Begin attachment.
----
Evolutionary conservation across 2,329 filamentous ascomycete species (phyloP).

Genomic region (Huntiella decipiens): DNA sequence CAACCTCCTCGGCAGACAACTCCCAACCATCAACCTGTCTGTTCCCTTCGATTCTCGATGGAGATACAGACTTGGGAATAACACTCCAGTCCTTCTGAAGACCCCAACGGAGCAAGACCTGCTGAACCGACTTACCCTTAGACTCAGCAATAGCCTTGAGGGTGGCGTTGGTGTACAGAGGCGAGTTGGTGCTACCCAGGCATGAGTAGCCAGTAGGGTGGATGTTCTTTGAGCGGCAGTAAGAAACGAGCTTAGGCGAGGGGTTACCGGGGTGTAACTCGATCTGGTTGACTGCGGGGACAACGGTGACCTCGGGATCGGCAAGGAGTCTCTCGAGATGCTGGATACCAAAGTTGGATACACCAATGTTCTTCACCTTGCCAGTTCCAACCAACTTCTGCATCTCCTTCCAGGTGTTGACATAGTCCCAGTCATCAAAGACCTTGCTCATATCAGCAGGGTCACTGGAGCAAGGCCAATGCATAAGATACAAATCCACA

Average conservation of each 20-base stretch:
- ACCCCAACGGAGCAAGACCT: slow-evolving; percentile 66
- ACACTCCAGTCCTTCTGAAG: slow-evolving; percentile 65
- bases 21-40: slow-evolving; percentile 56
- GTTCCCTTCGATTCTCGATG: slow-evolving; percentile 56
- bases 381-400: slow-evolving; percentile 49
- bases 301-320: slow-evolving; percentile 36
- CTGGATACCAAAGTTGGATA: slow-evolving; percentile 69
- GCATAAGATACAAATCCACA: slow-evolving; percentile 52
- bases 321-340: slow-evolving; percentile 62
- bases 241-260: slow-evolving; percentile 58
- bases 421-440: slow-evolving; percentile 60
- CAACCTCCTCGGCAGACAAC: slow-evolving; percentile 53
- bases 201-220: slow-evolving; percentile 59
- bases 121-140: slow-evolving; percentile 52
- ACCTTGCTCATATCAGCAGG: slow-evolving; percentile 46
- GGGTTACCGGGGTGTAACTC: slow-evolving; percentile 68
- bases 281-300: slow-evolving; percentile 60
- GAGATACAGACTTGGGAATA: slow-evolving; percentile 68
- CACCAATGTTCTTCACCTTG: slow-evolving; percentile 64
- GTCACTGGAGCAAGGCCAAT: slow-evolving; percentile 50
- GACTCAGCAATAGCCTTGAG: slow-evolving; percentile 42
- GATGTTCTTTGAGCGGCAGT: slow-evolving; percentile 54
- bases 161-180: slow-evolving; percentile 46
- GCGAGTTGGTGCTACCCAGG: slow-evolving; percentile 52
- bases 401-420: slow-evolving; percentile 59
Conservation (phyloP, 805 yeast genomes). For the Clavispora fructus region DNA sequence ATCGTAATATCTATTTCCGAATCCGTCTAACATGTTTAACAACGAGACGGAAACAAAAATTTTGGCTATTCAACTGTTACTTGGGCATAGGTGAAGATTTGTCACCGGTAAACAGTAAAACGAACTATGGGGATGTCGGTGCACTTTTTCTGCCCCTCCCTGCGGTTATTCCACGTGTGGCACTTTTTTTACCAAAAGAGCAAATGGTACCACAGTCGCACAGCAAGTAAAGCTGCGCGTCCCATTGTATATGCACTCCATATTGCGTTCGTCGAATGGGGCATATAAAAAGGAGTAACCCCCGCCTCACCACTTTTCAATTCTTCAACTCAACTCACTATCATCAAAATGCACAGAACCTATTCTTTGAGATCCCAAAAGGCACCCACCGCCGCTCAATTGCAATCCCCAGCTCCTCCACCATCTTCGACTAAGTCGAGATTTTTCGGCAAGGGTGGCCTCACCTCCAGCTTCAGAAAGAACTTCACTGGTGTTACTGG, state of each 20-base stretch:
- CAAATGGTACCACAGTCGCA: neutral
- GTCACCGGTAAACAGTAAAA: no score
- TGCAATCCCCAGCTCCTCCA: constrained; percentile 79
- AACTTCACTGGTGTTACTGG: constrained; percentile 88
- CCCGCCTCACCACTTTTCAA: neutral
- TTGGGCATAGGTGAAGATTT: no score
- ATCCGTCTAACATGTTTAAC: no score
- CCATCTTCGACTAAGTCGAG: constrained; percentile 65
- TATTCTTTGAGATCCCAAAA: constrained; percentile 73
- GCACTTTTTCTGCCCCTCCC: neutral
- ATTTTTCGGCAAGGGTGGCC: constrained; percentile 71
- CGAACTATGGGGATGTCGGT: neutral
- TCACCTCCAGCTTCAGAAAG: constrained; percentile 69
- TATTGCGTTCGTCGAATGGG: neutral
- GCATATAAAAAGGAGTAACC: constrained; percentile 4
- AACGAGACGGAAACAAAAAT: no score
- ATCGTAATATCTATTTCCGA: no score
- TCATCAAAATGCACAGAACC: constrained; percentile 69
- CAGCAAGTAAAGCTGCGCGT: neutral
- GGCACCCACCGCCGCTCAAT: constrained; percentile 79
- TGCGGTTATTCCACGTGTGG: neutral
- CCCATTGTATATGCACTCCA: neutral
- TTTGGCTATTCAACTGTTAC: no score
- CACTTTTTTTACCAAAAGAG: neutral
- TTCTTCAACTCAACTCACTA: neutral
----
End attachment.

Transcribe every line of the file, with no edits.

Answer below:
Evolutionary conservation across 2,329 filamentous ascomycete species (phyloP).

Genomic region (Huntiella decipiens): DNA sequence CAACCTCCTCGGCAGACAACTCCCAACCATCAACCTGTCTGTTCCCTTCGATTCTCGATGGAGATACAGACTTGGGAATAACACTCCAGTCCTTCTGAAGACCCCAACGGAGCAAGACCTGCTGAACCGACTTACCCTTAGACTCAGCAATAGCCTTGAGGGTGGCGTTGGTGTACAGAGGCGAGTTGGTGCTACCCAGGCATGAGTAGCCAGTAGGGTGGATGTTCTTTGAGCGGCAGTAAGAAACGAGCTTAGGCGAGGGGTTACCGGGGTGTAACTCGATCTGGTTGACTGCGGGGACAACGGTGACCTCGGGATCGGCAAGGAGTCTCTCGAGATGCTGGATACCAAAGTTGGATACACCAATGTTCTTCACCTTGCCAGTTCCAACCAACTTCTGCATCTCCTTCCAGGTGTTGACATAGTCCCAGTCATCAAAGACCTTGCTCATATCAGCAGGGTCACTGGAGCAAGGCCAATGCATAAGATACAAATCCACA

Average conservation of each 20-base stretch:
- ACCCCAACGGAGCAAGACCT: slow-evolving; percentile 66
- ACACTCCAGTCCTTCTGAAG: slow-evolving; percentile 65
- bases 21-40: slow-evolving; percentile 56
- GTTCCCTTCGATTCTCGATG: slow-evolving; percentile 56
- bases 381-400: slow-evolving; percentile 49
- bases 301-320: slow-evolving; percentile 36
- CTGGATACCAAAGTTGGATA: slow-evolving; percentile 69
- GCATAAGATACAAATCCACA: slow-evolving; percentile 52
- bases 321-340: slow-evolving; percentile 62
- bases 241-260: slow-evolving; percentile 58
- bases 421-440: slow-evolving; percentile 60
- CAACCTCCTCGGCAGACAAC: slow-evolving; percentile 53
- bases 201-220: slow-evolving; percentile 59
- bases 121-140: slow-evolving; percentile 52
- ACCTTGCTCATATCAGCAGG: slow-evolving; percentile 46
- GGGTTACCGGGGTGTAACTC: slow-evolving; percentile 68
- bases 281-300: slow-evolving; percentile 60
- GAGATACAGACTTGGGAATA: slow-evolving; percentile 68
- CACCAATGTTCTTCACCTTG: slow-evolving; percentile 64
- GTCACTGGAGCAAGGCCAAT: slow-evolving; percentile 50
- GACTCAGCAATAGCCTTGAG: slow-evolving; percentile 42
- GATGTTCTTTGAGCGGCAGT: slow-evolving; percentile 54
- bases 161-180: slow-evolving; percentile 46
- GCGAGTTGGTGCTACCCAGG: slow-evolving; percentile 52
- bases 401-420: slow-evolving; percentile 59
Conservation (phyloP, 805 yeast genomes). For the Clavispora fructus region DNA sequence ATCGTAATATCTATTTCCGAATCCGTCTAACATGTTTAACAACGAGACGGAAACAAAAATTTTGGCTATTCAACTGTTACTTGGGCATAGGTGAAGATTTGTCACCGGTAAACAGTAAAACGAACTATGGGGATGTCGGTGCACTTTTTCTGCCCCTCCCTGCGGTTATTCCACGTGTGGCACTTTTTTTACCAAAAGAGCAAATGGTACCACAGTCGCACAGCAAGTAAAGCTGCGCGTCCCATTGTATATGCACTCCATATTGCGTTCGTCGAATGGGGCATATAAAAAGGAGTAACCCCCGCCTCACCACTTTTCAATTCTTCAACTCAACTCACTATCATCAAAATGCACAGAACCTATTCTTTGAGATCCCAAAAGGCACCCACCGCCGCTCAATTGCAATCCCCAGCTCCTCCACCATCTTCGACTAAGTCGAGATTTTTCGGCAAGGGTGGCCTCACCTCCAGCTTCAGAAAGAACTTCACTGGTGTTACTGG, state of each 20-base stretch:
- CAAATGGTACCACAGTCGCA: neutral
- GTCACCGGTAAACAGTAAAA: no score
- TGCAATCCCCAGCTCCTCCA: constrained; percentile 79
- AACTTCACTGGTGTTACTGG: constrained; percentile 88
- CCCGCCTCACCACTTTTCAA: neutral
- TTGGGCATAGGTGAAGATTT: no score
- ATCCGTCTAACATGTTTAAC: no score
- CCATCTTCGACTAAGTCGAG: constrained; percentile 65
- TATTCTTTGAGATCCCAAAA: constrained; percentile 73
- GCACTTTTTCTGCCCCTCCC: neutral
- ATTTTTCGGCAAGGGTGGCC: constrained; percentile 71
- CGAACTATGGGGATGTCGGT: neutral
- TCACCTCCAGCTTCAGAAAG: constrained; percentile 69
- TATTGCGTTCGTCGAATGGG: neutral
- GCATATAAAAAGGAGTAACC: constrained; percentile 4
- AACGAGACGGAAACAAAAAT: no score
- ATCGTAATATCTATTTCCGA: no score
- TCATCAAAATGCACAGAACC: constrained; percentile 69
- CAGCAAGTAAAGCTGCGCGT: neutral
- GGCACCCACCGCCGCTCAAT: constrained; percentile 79
- TGCGGTTATTCCACGTGTGG: neutral
- CCCATTGTATATGCACTCCA: neutral
- TTTGGCTATTCAACTGTTAC: no score
- CACTTTTTTTACCAAAAGAG: neutral
- TTCTTCAACTCAACTCACTA: neutral